Shortly after, my brother came to visit when it was only my mom and I at the house. He let her have it. They screamed behind closed doors with my brother telling her she had no right to put me through this, she was being selfish, and that he or the parents of my friends would be willing to take me in to live with them. Naturally, she wouldn’t have it. She had her fairy tale ending firmly fixed into place in her head, and nothing, especially reality, was going to interfere with it. We were going to move to New Jersey with Mike and be one big happy family. I remember my brother leaving, slamming her door behind him, and seeing me watching and waiting in my room. “I tried,” he said and left.

My aforementioned best friend, Danny, tried hard to convince his parents to let me live with them. As I remember, it was a close call, but it boiled down to my mother’s weird reputation, something I still to this day don’t understand. There’s no one left to ask about it, and I could never believe a word out of her mouth. She made up lies for fun. It was like breathing to her.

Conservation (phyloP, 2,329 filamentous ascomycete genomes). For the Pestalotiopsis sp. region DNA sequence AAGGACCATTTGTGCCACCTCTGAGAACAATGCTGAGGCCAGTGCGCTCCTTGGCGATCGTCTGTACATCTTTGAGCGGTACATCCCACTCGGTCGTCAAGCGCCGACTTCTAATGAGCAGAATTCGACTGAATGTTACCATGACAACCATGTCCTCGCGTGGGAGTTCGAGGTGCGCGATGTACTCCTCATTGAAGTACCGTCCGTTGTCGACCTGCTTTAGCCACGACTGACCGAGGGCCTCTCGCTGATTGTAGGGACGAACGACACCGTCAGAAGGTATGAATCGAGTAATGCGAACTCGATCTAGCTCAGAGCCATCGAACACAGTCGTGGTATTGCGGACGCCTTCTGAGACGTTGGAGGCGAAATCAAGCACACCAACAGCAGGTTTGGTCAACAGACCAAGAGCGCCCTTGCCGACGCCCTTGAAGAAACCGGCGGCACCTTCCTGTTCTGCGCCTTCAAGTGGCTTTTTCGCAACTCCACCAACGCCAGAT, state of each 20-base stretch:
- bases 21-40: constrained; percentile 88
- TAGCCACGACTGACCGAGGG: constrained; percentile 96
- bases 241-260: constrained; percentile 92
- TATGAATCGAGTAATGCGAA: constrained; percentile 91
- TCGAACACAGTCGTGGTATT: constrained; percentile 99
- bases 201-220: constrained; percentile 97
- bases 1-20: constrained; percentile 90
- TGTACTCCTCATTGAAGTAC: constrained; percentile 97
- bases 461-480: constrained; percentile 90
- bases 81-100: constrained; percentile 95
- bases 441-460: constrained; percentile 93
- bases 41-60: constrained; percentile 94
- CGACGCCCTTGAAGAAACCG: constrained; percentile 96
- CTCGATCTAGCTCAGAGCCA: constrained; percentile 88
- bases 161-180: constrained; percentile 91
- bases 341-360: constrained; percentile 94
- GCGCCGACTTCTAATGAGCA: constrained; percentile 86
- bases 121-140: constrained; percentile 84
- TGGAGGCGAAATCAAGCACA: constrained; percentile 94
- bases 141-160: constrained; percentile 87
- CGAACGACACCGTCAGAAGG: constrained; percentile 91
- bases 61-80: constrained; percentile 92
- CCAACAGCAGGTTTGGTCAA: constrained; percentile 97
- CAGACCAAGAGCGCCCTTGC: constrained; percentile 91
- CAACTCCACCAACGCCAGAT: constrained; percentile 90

So, in the summer of 1984, my mother moved us down to Edison, New Jersey. I was scared it would be bad, but again, being a kid, I was at least a little hopeful. Edison was a nightmare that cemented my PTSD as bedrock, although I didn’t know what it was at the time, and when I look back at it, yeah, the move was horrible, but it’s not like I was beaten or raped or anything in Edison as opposed to Winchester. I even have a few decent memories of that year. But the emotional abuse was non-stop and constant, and I wasn’t equipped to deal with it for whatever reason.